Money Lessons I've Learned From Children's Books - Live Like a Mensch
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Live Like a Mensch

Money Lessons I've Learned From Children's Books

While putting LO and BB to bed lately, I've noticed that several of the lessons in their books could also apply to personal finance, believe it or not.

So, without further ado:

Let's take a reading trip

Come on! It's fun!

And you'll better understand money

When we're done.

Green Eggs and Ham by Dr. Seuss

Image courtesy of Joe Mabel

The Lesson You Know: Don't assume you don't like something until you've actually tried it.

The Money Lesson: You may or may not be aware that Green Eggs and Ham was written because of a bet. Dr. Seuss's editor bet him that he could not write a story using only 50 words. Since Dr. Seuss was a genius, the now-famous story of an unnamed man who was reluctant to eat moldy breakfast food clocked in at a total of 50 words.

My takeaway is that if you make good and creative use of the tools you're given, then you can accomplish anything. And that's true whether those tools are a mere 50 words, or a minimalist budget.

The Very Hungry Caterpillar by Eric Carle

The Lesson You Know: Caterpillars transform into beautiful butterflies after a short period of incessant eating. (Also, people don't seem to finish any of their food at a carnival.)

The Money Lesson: If you indulge in greed, you will make yourself sick--and might even turn into a version of yourself you don't even recognize.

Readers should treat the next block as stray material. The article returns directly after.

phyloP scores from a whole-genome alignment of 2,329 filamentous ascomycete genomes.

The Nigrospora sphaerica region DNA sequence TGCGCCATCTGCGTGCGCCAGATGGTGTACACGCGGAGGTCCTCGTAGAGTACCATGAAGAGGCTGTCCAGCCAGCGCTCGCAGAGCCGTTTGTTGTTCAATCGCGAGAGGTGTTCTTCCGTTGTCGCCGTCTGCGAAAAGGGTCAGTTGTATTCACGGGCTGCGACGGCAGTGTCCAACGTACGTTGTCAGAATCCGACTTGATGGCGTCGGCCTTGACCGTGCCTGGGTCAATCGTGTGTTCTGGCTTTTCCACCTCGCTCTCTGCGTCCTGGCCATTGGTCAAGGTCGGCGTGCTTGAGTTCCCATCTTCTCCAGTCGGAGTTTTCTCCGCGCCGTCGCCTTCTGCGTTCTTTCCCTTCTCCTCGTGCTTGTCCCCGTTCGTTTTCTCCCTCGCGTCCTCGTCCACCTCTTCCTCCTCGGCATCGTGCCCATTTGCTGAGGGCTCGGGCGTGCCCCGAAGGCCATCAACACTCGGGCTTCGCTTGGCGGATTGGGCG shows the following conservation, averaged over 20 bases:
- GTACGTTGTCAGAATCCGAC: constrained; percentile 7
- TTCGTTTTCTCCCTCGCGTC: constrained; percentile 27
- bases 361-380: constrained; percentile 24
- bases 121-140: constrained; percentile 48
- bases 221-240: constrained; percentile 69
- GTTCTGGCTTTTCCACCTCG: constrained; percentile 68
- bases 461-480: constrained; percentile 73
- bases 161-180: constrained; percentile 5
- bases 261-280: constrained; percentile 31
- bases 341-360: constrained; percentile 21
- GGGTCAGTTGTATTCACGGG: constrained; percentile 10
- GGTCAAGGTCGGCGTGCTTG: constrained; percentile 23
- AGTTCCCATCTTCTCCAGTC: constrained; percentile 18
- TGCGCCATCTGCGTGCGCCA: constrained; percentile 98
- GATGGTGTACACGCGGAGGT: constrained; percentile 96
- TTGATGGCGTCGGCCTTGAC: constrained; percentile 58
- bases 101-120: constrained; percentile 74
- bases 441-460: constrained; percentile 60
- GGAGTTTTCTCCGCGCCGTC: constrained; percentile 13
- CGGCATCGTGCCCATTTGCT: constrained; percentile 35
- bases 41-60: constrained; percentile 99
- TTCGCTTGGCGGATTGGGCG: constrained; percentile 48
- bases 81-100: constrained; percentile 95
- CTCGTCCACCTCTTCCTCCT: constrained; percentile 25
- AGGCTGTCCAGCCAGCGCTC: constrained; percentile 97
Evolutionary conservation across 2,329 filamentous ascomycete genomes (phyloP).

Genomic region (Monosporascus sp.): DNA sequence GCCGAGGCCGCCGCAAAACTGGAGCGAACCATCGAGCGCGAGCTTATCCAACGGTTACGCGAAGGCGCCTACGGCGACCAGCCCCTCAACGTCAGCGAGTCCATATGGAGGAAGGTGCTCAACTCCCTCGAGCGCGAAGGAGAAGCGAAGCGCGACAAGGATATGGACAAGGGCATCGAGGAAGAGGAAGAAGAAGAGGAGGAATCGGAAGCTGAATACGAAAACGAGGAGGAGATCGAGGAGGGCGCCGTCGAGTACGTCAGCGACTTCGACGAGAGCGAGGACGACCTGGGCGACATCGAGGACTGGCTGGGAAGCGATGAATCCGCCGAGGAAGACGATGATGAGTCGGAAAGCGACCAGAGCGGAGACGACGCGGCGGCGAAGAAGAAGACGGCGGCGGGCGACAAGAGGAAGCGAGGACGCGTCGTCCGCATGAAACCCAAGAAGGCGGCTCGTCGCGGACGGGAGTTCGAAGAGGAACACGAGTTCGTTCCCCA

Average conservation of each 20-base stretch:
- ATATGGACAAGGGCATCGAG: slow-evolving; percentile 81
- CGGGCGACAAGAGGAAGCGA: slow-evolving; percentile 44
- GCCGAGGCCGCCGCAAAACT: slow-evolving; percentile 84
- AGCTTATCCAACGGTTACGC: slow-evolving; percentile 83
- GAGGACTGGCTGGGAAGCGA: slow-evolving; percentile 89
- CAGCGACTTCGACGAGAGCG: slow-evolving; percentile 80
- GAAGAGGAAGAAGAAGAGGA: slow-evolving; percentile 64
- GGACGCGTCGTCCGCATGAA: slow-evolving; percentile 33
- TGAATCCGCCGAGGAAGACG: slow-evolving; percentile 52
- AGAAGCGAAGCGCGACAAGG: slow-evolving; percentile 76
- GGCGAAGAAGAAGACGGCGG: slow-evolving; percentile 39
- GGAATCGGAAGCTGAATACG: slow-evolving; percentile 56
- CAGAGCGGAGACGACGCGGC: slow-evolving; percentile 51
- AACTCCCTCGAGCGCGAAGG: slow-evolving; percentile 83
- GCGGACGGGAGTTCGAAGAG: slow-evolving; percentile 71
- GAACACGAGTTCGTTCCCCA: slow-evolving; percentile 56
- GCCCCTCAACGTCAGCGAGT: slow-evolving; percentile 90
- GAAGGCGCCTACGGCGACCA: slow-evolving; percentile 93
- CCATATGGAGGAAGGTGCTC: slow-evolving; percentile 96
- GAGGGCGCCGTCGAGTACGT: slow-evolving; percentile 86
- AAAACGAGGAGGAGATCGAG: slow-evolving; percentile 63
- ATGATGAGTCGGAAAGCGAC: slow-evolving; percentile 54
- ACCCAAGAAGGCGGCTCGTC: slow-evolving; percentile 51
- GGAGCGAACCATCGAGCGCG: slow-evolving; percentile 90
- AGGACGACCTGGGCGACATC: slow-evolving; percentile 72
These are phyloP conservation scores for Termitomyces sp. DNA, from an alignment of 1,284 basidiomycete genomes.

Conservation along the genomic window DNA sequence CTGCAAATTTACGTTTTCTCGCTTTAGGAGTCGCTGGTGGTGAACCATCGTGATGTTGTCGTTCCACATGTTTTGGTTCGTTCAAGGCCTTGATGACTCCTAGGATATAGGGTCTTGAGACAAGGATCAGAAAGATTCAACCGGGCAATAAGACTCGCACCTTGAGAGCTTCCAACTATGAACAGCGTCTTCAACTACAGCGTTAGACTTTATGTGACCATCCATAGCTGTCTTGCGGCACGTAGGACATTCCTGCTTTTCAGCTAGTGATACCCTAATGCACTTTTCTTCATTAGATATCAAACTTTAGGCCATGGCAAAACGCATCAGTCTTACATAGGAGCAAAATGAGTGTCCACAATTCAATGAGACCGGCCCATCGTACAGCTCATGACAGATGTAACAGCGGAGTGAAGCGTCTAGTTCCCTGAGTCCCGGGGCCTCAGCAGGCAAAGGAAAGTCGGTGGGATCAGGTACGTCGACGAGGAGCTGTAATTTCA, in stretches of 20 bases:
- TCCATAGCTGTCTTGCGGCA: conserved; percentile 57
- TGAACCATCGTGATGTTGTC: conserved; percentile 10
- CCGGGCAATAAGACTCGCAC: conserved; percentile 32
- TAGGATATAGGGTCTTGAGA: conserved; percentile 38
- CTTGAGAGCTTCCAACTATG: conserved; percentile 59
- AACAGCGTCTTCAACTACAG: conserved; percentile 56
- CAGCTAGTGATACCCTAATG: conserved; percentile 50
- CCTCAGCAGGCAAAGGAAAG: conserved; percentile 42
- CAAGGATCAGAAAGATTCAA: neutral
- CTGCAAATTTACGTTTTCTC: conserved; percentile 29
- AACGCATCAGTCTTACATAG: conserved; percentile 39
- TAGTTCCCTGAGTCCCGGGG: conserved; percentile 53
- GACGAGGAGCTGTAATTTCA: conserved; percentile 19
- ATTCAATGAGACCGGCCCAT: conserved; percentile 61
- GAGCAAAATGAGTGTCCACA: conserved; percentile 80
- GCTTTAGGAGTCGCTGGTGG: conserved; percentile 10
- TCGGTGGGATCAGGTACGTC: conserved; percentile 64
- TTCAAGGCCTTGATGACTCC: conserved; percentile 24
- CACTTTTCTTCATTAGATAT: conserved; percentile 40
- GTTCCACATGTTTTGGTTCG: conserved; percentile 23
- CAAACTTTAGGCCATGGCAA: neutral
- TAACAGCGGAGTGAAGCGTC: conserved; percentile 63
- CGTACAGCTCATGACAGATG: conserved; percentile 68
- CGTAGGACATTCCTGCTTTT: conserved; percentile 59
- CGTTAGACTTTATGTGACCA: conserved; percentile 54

Cloudy With a Chance of Meatballs by Judi Barrett and Ron Barrett

Image source

(Please note that I'm referring to the wondrous and magical book of my youth, and not the recent Hollywood abominations that completely missed what we all loved about the original.)


The Money Lesson: Not having to work for what you need is not the blessing it might sound like. Then you have to simply accept what you get--even if it's potentially harmful. (Also, the streets of Chewandswallow must have been awfully sticky. That's not a money lesson, it's just something that completely escaped me when I was a kid reading this book).

Where the Wild Things Are by Maurice Sendak

Image source

The Lesson You Know: It's amazing how long a supper will stay hot when you're off galivanting with Wild Things--in and out of weeks and almost over a year! (Or, that forgiveness and love are available at home, even when both parents and children "misbehave." Seriously, I get choked up about the hot supper at the end because I know Max's mom is feeling as bad about sending him to bed without supper as Max felt about being a wild thing.)

The Money Lesson: Being powerful does not protect you from loneliness, and power is not nearly as important as being where someone loves you best of all. (Okay, it's not so much a money lesson as a status lesson. But they're both important for kids).

What are some of your favorite children's books? What unexpected lessons can you find in them?



haverwench said:

Funny story: my childhood copy of Where the Wild Things Are had the back page stuck to the cover, so I never actually read that last line until I reread it for my Children's Literature class in college. What a difference five words make. I once heard an interview with Maurice Sendak in which he mentioned that the editor wanted to change the line to "and it was still warm," because he thought "hot" sounded too dangerous, while Sendak thought "warm" sounded halfhearted, like Max's mom had let the food cool off for a while before finally relenting.

Interestingly, I found that the recent movie version of Where the Wild Things Are, though it also added quite a lot of material that wasn't in the book, was somehow true to the feel of the story in a way that Cloudy With a Chance of Meatballs wasn't at all. Maybe it had something to do with using puppets instead of CGI.

March 24, 2014 11:01 AM

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